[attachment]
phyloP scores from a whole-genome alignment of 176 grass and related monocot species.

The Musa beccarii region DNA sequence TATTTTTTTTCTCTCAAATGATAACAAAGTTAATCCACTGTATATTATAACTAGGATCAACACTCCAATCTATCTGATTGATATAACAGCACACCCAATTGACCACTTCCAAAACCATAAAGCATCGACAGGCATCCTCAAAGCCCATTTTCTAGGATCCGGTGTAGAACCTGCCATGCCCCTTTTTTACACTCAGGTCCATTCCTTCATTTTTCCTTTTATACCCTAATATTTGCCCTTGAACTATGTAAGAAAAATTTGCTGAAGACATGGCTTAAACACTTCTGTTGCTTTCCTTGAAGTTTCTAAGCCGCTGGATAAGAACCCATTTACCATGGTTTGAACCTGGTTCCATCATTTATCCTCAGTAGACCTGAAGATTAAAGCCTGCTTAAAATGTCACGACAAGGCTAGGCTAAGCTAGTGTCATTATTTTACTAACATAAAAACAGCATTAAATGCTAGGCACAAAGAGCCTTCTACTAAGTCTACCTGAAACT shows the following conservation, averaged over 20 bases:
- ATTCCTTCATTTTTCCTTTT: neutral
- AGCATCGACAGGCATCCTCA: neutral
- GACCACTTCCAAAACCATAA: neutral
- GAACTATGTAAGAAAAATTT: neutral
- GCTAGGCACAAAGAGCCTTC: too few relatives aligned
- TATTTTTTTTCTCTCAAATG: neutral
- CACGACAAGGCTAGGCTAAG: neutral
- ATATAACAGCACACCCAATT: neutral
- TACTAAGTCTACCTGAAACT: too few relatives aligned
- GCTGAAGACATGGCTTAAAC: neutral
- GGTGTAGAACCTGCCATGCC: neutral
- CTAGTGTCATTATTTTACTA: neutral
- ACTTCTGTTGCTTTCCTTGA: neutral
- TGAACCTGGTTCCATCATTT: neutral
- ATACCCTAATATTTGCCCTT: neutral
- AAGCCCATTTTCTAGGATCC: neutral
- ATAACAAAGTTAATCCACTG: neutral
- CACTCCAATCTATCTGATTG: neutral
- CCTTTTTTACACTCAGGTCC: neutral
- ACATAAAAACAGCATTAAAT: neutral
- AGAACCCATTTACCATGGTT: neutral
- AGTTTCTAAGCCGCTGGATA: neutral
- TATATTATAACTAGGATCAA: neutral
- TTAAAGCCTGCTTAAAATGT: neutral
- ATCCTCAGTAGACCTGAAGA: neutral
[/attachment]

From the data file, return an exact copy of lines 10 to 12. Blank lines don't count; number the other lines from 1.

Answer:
- ATATAACAGCACACCCAATT: neutral
- TACTAAGTCTACCTGAAACT: too few relatives aligned
- GCTGAAGACATGGCTTAAAC: neutral